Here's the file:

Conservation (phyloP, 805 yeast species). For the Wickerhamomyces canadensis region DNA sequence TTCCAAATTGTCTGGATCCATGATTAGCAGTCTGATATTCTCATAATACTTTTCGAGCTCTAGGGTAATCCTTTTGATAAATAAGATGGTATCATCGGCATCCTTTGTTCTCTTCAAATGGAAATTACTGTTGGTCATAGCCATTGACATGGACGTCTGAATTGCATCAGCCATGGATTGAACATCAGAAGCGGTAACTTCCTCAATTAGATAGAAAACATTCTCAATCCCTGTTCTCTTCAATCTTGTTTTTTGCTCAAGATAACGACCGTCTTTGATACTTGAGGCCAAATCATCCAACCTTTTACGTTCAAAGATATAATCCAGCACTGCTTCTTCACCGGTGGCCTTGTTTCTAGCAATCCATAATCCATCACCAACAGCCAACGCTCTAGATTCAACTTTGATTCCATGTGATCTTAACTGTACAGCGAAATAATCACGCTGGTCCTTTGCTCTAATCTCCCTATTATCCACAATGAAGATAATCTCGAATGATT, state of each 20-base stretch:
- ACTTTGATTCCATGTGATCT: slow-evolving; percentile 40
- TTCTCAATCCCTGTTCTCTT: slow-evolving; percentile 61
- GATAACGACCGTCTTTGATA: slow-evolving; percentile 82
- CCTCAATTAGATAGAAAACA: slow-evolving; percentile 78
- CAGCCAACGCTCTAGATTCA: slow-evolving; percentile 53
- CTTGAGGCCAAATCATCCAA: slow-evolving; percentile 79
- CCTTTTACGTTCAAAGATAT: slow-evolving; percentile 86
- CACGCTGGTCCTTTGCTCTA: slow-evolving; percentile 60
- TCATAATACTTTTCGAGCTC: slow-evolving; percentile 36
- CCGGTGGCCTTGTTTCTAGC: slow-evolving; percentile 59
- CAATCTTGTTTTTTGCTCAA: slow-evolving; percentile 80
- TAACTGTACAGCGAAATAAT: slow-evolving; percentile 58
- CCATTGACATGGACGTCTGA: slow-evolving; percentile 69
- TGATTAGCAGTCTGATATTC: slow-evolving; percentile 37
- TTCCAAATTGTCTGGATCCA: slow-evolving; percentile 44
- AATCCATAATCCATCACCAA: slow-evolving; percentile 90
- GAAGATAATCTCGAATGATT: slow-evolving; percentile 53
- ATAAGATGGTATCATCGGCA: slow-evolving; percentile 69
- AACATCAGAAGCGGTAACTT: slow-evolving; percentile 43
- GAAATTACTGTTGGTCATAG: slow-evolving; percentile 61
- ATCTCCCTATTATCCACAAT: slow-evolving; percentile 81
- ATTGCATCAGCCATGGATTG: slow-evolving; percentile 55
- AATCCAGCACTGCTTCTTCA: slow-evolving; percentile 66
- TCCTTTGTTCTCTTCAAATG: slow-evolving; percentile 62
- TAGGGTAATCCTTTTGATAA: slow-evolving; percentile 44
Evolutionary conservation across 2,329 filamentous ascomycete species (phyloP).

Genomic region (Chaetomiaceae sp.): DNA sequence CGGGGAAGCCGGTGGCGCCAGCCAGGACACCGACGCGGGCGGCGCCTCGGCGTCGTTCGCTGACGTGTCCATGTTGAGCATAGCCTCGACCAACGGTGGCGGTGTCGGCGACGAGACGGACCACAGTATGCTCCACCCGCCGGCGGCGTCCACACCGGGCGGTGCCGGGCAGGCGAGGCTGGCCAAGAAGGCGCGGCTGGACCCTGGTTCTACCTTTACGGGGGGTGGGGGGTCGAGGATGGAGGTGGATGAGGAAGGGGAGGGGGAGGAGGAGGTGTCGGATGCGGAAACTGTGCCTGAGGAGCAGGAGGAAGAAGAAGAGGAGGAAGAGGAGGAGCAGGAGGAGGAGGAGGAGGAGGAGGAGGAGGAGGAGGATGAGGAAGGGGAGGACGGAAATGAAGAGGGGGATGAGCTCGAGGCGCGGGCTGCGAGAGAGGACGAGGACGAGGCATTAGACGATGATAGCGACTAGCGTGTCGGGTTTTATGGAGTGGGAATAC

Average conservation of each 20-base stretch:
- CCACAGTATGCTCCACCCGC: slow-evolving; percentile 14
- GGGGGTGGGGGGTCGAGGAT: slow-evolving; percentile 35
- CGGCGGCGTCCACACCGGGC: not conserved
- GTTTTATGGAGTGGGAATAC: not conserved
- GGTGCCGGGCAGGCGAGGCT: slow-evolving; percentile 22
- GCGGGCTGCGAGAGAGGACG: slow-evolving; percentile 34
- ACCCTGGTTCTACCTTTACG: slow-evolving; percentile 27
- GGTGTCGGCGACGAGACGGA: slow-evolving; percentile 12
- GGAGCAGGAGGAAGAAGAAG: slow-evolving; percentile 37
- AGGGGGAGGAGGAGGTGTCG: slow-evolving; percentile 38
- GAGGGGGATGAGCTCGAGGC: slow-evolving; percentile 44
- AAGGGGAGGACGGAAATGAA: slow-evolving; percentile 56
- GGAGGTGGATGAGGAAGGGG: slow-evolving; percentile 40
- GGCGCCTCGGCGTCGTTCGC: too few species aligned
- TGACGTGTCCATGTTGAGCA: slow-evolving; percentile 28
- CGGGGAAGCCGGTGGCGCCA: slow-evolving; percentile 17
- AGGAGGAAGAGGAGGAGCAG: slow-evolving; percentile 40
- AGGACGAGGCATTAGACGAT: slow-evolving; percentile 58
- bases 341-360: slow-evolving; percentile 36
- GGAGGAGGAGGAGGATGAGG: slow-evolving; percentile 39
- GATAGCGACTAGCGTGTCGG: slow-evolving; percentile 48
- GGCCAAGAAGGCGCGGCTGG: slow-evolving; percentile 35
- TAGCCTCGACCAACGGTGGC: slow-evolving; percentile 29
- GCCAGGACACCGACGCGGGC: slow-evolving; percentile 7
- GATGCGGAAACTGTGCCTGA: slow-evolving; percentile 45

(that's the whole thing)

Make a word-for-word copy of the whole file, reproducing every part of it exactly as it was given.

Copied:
Conservation (phyloP, 805 yeast species). For the Wickerhamomyces canadensis region DNA sequence TTCCAAATTGTCTGGATCCATGATTAGCAGTCTGATATTCTCATAATACTTTTCGAGCTCTAGGGTAATCCTTTTGATAAATAAGATGGTATCATCGGCATCCTTTGTTCTCTTCAAATGGAAATTACTGTTGGTCATAGCCATTGACATGGACGTCTGAATTGCATCAGCCATGGATTGAACATCAGAAGCGGTAACTTCCTCAATTAGATAGAAAACATTCTCAATCCCTGTTCTCTTCAATCTTGTTTTTTGCTCAAGATAACGACCGTCTTTGATACTTGAGGCCAAATCATCCAACCTTTTACGTTCAAAGATATAATCCAGCACTGCTTCTTCACCGGTGGCCTTGTTTCTAGCAATCCATAATCCATCACCAACAGCCAACGCTCTAGATTCAACTTTGATTCCATGTGATCTTAACTGTACAGCGAAATAATCACGCTGGTCCTTTGCTCTAATCTCCCTATTATCCACAATGAAGATAATCTCGAATGATT, state of each 20-base stretch:
- ACTTTGATTCCATGTGATCT: slow-evolving; percentile 40
- TTCTCAATCCCTGTTCTCTT: slow-evolving; percentile 61
- GATAACGACCGTCTTTGATA: slow-evolving; percentile 82
- CCTCAATTAGATAGAAAACA: slow-evolving; percentile 78
- CAGCCAACGCTCTAGATTCA: slow-evolving; percentile 53
- CTTGAGGCCAAATCATCCAA: slow-evolving; percentile 79
- CCTTTTACGTTCAAAGATAT: slow-evolving; percentile 86
- CACGCTGGTCCTTTGCTCTA: slow-evolving; percentile 60
- TCATAATACTTTTCGAGCTC: slow-evolving; percentile 36
- CCGGTGGCCTTGTTTCTAGC: slow-evolving; percentile 59
- CAATCTTGTTTTTTGCTCAA: slow-evolving; percentile 80
- TAACTGTACAGCGAAATAAT: slow-evolving; percentile 58
- CCATTGACATGGACGTCTGA: slow-evolving; percentile 69
- TGATTAGCAGTCTGATATTC: slow-evolving; percentile 37
- TTCCAAATTGTCTGGATCCA: slow-evolving; percentile 44
- AATCCATAATCCATCACCAA: slow-evolving; percentile 90
- GAAGATAATCTCGAATGATT: slow-evolving; percentile 53
- ATAAGATGGTATCATCGGCA: slow-evolving; percentile 69
- AACATCAGAAGCGGTAACTT: slow-evolving; percentile 43
- GAAATTACTGTTGGTCATAG: slow-evolving; percentile 61
- ATCTCCCTATTATCCACAAT: slow-evolving; percentile 81
- ATTGCATCAGCCATGGATTG: slow-evolving; percentile 55
- AATCCAGCACTGCTTCTTCA: slow-evolving; percentile 66
- TCCTTTGTTCTCTTCAAATG: slow-evolving; percentile 62
- TAGGGTAATCCTTTTGATAA: slow-evolving; percentile 44
Evolutionary conservation across 2,329 filamentous ascomycete species (phyloP).

Genomic region (Chaetomiaceae sp.): DNA sequence CGGGGAAGCCGGTGGCGCCAGCCAGGACACCGACGCGGGCGGCGCCTCGGCGTCGTTCGCTGACGTGTCCATGTTGAGCATAGCCTCGACCAACGGTGGCGGTGTCGGCGACGAGACGGACCACAGTATGCTCCACCCGCCGGCGGCGTCCACACCGGGCGGTGCCGGGCAGGCGAGGCTGGCCAAGAAGGCGCGGCTGGACCCTGGTTCTACCTTTACGGGGGGTGGGGGGTCGAGGATGGAGGTGGATGAGGAAGGGGAGGGGGAGGAGGAGGTGTCGGATGCGGAAACTGTGCCTGAGGAGCAGGAGGAAGAAGAAGAGGAGGAAGAGGAGGAGCAGGAGGAGGAGGAGGAGGAGGAGGAGGAGGAGGAGGATGAGGAAGGGGAGGACGGAAATGAAGAGGGGGATGAGCTCGAGGCGCGGGCTGCGAGAGAGGACGAGGACGAGGCATTAGACGATGATAGCGACTAGCGTGTCGGGTTTTATGGAGTGGGAATAC

Average conservation of each 20-base stretch:
- CCACAGTATGCTCCACCCGC: slow-evolving; percentile 14
- GGGGGTGGGGGGTCGAGGAT: slow-evolving; percentile 35
- CGGCGGCGTCCACACCGGGC: not conserved
- GTTTTATGGAGTGGGAATAC: not conserved
- GGTGCCGGGCAGGCGAGGCT: slow-evolving; percentile 22
- GCGGGCTGCGAGAGAGGACG: slow-evolving; percentile 34
- ACCCTGGTTCTACCTTTACG: slow-evolving; percentile 27
- GGTGTCGGCGACGAGACGGA: slow-evolving; percentile 12
- GGAGCAGGAGGAAGAAGAAG: slow-evolving; percentile 37
- AGGGGGAGGAGGAGGTGTCG: slow-evolving; percentile 38
- GAGGGGGATGAGCTCGAGGC: slow-evolving; percentile 44
- AAGGGGAGGACGGAAATGAA: slow-evolving; percentile 56
- GGAGGTGGATGAGGAAGGGG: slow-evolving; percentile 40
- GGCGCCTCGGCGTCGTTCGC: too few species aligned
- TGACGTGTCCATGTTGAGCA: slow-evolving; percentile 28
- CGGGGAAGCCGGTGGCGCCA: slow-evolving; percentile 17
- AGGAGGAAGAGGAGGAGCAG: slow-evolving; percentile 40
- AGGACGAGGCATTAGACGAT: slow-evolving; percentile 58
- bases 341-360: slow-evolving; percentile 36
- GGAGGAGGAGGAGGATGAGG: slow-evolving; percentile 39
- GATAGCGACTAGCGTGTCGG: slow-evolving; percentile 48
- GGCCAAGAAGGCGCGGCTGG: slow-evolving; percentile 35
- TAGCCTCGACCAACGGTGGC: slow-evolving; percentile 29
- GCCAGGACACCGACGCGGGC: slow-evolving; percentile 7
- GATGCGGAAACTGTGCCTGA: slow-evolving; percentile 45